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I too notice FA* 24 tends to overexpose on K-3. I didn't notice this when I used it on K-5. I used to take a worse picture using FA*24 and K-3 combo - similar to OP's but worse. I haven't figured out why.
08-18-2015, 11:59 AM   #10
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QuoteOriginally posted by Kerrowdown Quote
That's like a post a year... 7 posts since 2007.
Guilty as charged.
08-18-2015, 12:07 PM   #11
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QuoteOriginally posted by lineswest Quote
Guilty as charged
Well it would have been hard to plead not guilty with that evidence against you.

Anyway now you've found your voice again, I hope to see you more often around the place.
08-18-2015, 12:59 PM - 1 Like   #12
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it "might" be the refection off of the sensor (since what I am seeing is a "blueness" to your shadows and yes the reflection of the sensor is indeed blue) -- some of these older lenses are susceptible to this under certain conditions as they didn't need to use anti-reflection coatings in the rear of the lens "back in the day" for film.

Michael
08-18-2015, 01:05 PM   #13
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QuoteOriginally posted by MJSfoto1956 Quote
it "might" be the refection off of the sensor (since what I am seeing is a "blueness" to your shadows and yes the reflection of the sensor is indeed blue) -- some of these older lenses are susceptible to this under certain conditions as they didn't need to use anti-reflection coatings in the rear of the lens "back in the day" for film.

Michael
This is what I suspect too although I can't be sure. The picture I got reminded me some pictures I took using 67 45mm lens.
08-18-2015, 01:41 PM   #14
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QuoteOriginally posted by grahame Quote
FA* 24 is known having low contrast at F2.0-2.4, maybe 2.8. photos show a little "glow" at the edges but the details are still there, which sometime is a nice thing to have, like a soft focus lens.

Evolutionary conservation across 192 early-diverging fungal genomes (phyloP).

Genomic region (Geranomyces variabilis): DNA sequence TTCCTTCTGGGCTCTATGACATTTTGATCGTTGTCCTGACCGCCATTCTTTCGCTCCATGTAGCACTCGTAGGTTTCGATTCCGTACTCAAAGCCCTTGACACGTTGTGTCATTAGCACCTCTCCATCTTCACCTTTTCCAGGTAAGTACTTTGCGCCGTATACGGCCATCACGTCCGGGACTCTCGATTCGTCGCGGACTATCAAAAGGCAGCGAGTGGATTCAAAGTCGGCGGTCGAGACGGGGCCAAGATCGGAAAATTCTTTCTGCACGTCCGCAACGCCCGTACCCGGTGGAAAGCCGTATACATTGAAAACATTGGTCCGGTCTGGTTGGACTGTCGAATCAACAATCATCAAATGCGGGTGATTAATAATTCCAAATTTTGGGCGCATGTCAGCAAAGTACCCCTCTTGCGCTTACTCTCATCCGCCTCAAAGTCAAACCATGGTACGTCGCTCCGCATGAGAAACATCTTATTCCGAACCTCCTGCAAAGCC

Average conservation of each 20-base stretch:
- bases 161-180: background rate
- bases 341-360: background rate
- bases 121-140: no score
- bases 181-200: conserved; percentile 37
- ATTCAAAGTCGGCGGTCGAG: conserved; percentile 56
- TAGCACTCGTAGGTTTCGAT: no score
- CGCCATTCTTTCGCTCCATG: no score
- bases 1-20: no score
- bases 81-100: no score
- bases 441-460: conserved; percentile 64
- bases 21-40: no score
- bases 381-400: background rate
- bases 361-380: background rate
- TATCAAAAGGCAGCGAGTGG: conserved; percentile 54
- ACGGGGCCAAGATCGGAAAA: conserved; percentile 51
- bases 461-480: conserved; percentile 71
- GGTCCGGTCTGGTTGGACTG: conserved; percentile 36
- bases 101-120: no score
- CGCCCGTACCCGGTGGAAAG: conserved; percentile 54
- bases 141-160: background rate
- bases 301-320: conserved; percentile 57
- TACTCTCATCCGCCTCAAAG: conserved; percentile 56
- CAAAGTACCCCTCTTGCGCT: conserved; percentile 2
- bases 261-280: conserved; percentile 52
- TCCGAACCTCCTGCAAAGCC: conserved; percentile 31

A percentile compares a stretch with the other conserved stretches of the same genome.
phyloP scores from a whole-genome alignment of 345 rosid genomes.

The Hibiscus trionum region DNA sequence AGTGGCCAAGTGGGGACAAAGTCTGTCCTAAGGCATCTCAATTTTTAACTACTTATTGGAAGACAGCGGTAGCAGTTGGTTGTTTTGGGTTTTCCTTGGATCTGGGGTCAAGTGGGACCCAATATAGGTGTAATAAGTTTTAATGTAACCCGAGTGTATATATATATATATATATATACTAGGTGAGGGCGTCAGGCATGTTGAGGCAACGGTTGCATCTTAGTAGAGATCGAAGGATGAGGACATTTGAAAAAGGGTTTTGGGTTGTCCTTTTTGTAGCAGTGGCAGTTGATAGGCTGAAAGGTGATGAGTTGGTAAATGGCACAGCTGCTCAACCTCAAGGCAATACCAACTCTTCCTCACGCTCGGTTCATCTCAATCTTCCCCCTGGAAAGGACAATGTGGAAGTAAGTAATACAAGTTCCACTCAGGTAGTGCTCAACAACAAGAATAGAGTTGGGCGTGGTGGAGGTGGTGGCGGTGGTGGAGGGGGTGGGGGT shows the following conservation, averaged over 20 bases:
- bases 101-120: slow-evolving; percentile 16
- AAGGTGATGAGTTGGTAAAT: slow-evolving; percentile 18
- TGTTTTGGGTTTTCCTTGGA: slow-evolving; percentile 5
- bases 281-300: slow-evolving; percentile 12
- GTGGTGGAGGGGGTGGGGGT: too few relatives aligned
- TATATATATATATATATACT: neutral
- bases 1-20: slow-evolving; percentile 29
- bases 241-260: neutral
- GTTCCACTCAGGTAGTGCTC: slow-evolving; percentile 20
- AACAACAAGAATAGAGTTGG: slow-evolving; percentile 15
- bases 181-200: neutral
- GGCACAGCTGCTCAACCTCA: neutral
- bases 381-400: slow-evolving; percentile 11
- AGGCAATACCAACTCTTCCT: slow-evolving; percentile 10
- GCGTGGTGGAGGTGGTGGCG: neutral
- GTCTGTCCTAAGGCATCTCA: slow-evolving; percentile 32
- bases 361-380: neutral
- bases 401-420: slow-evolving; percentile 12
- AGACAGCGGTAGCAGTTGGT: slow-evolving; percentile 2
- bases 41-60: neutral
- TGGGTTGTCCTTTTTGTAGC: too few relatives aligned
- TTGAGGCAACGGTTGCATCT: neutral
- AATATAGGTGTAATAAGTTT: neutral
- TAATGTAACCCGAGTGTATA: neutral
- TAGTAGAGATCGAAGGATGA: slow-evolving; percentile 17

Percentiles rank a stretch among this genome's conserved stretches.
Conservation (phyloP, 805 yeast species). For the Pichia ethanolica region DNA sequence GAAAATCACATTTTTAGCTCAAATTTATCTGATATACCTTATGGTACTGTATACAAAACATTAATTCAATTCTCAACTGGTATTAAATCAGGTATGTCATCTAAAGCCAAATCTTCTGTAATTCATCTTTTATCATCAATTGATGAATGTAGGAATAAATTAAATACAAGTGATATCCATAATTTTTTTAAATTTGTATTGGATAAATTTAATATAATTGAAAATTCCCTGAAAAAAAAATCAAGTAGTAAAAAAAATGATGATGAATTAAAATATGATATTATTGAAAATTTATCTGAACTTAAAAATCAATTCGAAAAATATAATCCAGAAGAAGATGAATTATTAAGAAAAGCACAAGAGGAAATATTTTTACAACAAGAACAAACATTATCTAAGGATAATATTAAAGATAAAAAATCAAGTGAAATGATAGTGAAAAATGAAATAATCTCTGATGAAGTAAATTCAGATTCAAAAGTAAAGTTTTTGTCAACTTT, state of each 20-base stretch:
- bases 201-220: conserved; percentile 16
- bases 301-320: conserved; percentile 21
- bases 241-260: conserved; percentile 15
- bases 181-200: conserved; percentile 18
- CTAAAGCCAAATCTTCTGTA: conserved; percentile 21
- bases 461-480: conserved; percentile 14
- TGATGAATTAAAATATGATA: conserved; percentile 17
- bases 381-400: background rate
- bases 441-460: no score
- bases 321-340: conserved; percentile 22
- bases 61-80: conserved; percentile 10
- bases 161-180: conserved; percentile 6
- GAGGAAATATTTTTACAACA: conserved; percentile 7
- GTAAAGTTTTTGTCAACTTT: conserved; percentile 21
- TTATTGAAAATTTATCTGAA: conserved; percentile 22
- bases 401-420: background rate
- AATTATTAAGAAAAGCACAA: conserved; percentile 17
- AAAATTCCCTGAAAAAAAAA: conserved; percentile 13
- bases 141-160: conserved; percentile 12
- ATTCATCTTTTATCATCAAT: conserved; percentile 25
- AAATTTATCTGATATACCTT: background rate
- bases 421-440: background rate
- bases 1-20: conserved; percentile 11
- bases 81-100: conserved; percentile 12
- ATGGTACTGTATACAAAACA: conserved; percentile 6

F 2.8 or smaller, the lens is really amazing. brilliant color and very good contrast (and not overdone).
glare control is not the best character for this lens, although not bad by any means. Hood helps a lot to bring up the contrast.
in your case, do you have an UV filter on the lens? and hood? and foggy or smudge on the surface? Old lens might have some imperfect.
Here are some photos form FA*24

I would be ecstatic to see any of these images coming out of my FA* 24. I like the idea of going back to the RAW images and starting there, and I'll double check for any haze though I've inspected the lens and it 'seems' to be okay. The blades look to be snappy and not stuck etc. I unfortunately don't have a lens hood though I do have a standard UV filter on it (I picked this up used and it didn't come with a hood), so I try to be careful with how the sun interacts with it.

Here's one of the best pictures that the lens took on the same day at the same time as the railroad signal photos in the album:

https://www.flickr.com/photos/91683452@N08/shares/3a4S2m

Here I have specifically turned away from the sun, am standing in shadow, and have purposefully dropped the exposure by 1.5. What is interesting to me is that the image moves from a good contrast to something that looks grayed out from left to right. It's almost like the lens is objecting to bright colors, but is okay with dark.

---------- Post added 08-18-2015 at 12:44 PM ----------

QuoteOriginally posted by hyyz Quote
This is what I suspect too although I can't be sure. The picture I got reminded me some pictures I took using 67 45mm lens.

Very interesting idea.
08-18-2015, 02:50 PM   #15
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It could well be a haze thing on the lens or sensor as suggested, but I guess that you are using an auto exposure, and the camera chose iso 800, maybe try some bracketed manual exposures, (take some readings in the scene) around f5.6 and f8 and use iso 100 and shutter to match, to see how the camera is metering, try centre weighted instead of the matrix, or program metering, what ever it is called, anyway some investigative work is required.